THE HIPPOPOTAMUS




The great African Hippopotamus is one of the most iconic of all the African land animals and second in weight only to the elephant.

They are found in western, central, eastern and southern Africa with the highest concentration in the Rift Valley of east and central Africa.

They are ideally adapted to the deep rivers and grassy feeding grounds that form its habitat, spending up to eighteen hours a day in water to keep its body temperature constant and to support its huge frame.

What do hippos do?

The hippo lives in groups of 15 to 20 animals, although these groups can be much bigger under certain circumstances. The hub of the group is a band of females with their young. This nursery group lives on a territory patrolled by a dominant, solitary male – usually at least 20 years old.

Younger males stay in small bachelor groups, and woe betide them is they dare to approach the nursing females. The dominant male uses its greater bulk and long teeth to deter any impudent intruders.

A dominant male is able to defend his territory in this way for up to ten years until finally, a fierce fight with a rival eventually ends his rule. These fights for dominance can even result in death!

Having proved that he is the dominant challenger, the rival then takes his place as the new dominant male in that territory.

Should dominant males meet at the edges of their boundaries, they will turn back to back and defecate, spreading their dung far and wide using their short, flat tails like cricket bats.

Hippo breeding

When a female is ready to mate she will seek out an adult male. About 34 weeks after mating the female leaves the group, and a single calf is born among reeds trampled down by the mother at the edge of the lake. Sometimes the young is born underwater, under these circumstances the baby has to surface quickly in order to draw its first breath.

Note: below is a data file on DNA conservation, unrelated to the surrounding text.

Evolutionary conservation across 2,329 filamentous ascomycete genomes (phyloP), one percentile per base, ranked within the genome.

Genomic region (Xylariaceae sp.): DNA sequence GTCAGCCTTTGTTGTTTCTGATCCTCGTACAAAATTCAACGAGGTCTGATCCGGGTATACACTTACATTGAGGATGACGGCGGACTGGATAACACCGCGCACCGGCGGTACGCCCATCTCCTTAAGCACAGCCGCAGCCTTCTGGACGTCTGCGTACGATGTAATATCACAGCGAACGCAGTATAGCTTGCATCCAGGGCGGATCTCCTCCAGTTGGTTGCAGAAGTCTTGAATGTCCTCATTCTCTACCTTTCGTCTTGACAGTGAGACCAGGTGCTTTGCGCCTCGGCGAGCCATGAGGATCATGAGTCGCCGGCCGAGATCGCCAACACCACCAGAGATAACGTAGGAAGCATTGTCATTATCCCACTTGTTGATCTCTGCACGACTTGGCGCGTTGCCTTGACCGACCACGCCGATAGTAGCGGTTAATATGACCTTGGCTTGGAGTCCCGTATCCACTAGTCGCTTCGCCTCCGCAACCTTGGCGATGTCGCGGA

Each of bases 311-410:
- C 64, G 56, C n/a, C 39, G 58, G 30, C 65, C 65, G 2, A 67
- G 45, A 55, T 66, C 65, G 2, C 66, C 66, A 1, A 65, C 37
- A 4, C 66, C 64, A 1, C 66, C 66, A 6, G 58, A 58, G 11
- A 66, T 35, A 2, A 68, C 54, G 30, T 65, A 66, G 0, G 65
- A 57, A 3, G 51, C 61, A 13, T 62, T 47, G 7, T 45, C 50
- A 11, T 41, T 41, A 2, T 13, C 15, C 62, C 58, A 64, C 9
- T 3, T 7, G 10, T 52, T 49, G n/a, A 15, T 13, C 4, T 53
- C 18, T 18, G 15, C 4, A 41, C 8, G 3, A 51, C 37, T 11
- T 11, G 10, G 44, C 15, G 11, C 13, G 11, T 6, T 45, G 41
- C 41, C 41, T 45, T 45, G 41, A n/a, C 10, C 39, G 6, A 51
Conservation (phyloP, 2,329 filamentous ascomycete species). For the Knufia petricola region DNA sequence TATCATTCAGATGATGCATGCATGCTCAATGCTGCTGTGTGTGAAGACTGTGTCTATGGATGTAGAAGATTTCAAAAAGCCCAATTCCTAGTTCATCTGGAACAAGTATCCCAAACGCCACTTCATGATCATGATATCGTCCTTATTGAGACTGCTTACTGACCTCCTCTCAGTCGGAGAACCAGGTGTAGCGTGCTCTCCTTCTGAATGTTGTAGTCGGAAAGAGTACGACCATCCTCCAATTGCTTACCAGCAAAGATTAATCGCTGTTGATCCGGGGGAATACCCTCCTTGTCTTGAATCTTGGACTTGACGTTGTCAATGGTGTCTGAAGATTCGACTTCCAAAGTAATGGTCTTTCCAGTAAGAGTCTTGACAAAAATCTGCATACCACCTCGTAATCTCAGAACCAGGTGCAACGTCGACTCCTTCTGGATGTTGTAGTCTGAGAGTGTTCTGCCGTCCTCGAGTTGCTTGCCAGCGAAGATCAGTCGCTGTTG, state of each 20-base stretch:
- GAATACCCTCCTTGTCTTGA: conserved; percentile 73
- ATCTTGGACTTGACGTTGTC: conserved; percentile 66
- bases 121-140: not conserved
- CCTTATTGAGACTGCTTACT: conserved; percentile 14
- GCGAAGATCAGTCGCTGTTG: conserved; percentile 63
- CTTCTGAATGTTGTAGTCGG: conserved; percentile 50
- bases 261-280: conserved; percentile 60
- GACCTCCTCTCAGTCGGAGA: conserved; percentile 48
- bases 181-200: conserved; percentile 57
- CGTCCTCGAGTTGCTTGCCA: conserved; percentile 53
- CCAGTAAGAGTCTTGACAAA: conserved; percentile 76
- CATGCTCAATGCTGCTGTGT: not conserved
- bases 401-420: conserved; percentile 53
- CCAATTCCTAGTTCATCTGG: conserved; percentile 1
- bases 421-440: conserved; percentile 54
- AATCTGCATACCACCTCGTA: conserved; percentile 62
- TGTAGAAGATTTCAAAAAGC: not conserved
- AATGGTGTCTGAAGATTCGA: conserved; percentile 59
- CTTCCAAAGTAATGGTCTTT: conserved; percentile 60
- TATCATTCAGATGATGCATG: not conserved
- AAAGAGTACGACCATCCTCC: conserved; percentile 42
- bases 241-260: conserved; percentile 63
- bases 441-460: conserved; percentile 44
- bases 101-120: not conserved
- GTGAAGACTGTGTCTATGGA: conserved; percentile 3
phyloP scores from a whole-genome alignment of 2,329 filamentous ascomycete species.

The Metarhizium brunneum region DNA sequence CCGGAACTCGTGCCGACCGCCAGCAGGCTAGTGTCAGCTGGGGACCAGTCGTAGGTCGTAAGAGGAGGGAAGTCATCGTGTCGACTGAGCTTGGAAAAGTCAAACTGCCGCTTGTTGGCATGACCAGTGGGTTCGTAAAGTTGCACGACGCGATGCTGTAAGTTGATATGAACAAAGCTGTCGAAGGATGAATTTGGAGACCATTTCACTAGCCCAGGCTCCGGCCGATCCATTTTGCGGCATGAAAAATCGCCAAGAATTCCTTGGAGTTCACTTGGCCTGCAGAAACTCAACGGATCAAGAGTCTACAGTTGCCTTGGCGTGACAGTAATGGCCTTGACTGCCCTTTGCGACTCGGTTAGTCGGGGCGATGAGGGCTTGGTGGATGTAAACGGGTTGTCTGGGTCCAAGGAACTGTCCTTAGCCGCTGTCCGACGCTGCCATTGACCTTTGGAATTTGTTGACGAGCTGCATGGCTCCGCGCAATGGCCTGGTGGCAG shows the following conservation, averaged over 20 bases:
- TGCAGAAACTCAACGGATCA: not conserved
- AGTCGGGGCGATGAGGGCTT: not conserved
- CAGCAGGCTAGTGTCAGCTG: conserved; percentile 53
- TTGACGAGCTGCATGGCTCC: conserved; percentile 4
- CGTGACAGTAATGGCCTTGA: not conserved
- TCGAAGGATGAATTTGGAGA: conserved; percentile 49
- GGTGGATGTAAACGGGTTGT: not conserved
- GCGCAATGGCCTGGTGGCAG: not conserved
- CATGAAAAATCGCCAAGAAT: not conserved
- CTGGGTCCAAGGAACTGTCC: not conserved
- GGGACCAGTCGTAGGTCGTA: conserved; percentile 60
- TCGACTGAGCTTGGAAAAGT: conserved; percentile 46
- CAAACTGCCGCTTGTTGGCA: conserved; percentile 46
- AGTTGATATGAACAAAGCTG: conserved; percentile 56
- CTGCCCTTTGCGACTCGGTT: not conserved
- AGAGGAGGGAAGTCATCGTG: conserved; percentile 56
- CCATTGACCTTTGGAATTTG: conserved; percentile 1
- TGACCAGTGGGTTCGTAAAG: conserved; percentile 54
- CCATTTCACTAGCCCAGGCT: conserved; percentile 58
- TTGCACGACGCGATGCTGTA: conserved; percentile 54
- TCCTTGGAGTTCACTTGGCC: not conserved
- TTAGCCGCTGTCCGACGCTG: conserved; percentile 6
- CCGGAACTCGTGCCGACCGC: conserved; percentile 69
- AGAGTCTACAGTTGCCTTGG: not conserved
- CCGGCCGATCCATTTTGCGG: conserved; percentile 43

Within five minutes of giving birth the calf is able to swim and walk. The mother will suckle her young for about 8 months, although the baby will stay with her for several years.

A female is often seen with several young behind her, the youngest will be closest to her while the oldest will be at the end of the line.

Hippopotamus facts

1. Hippos jaws can open to 150 degrees wide.

2. Up to 45% of hippos die in their first year.

3. The term ‘sweating blood’ come from the hippo’s ability to secret a pink fluid from glands beneath the skin.

4. A hippo is not able to survive for long on dry land as it loses water through its skin much faster than other land animals.

5. A hippo can stay underwater for up to 5 minutes and will often walk along the bottom of lakes.

6. Terrapins, birds, and even young crocodiles are often seen to be basking on the backs of hippos.

7. The name 'hippopotamus' comes from the ancient Greek for 'river horse'.

8. The hippo can easily outrun a human, and have been clocked at 30 km/h (19 mph) over short distances. 

9. The skin of the hippopotamus is 6 in (15 cm) thick.

10. When in combat, male hippos use their incisors to block each others attacks, and their lower canines to inflict damage. Luckily, hippos rarely kill each other, even in territorial challenges. 

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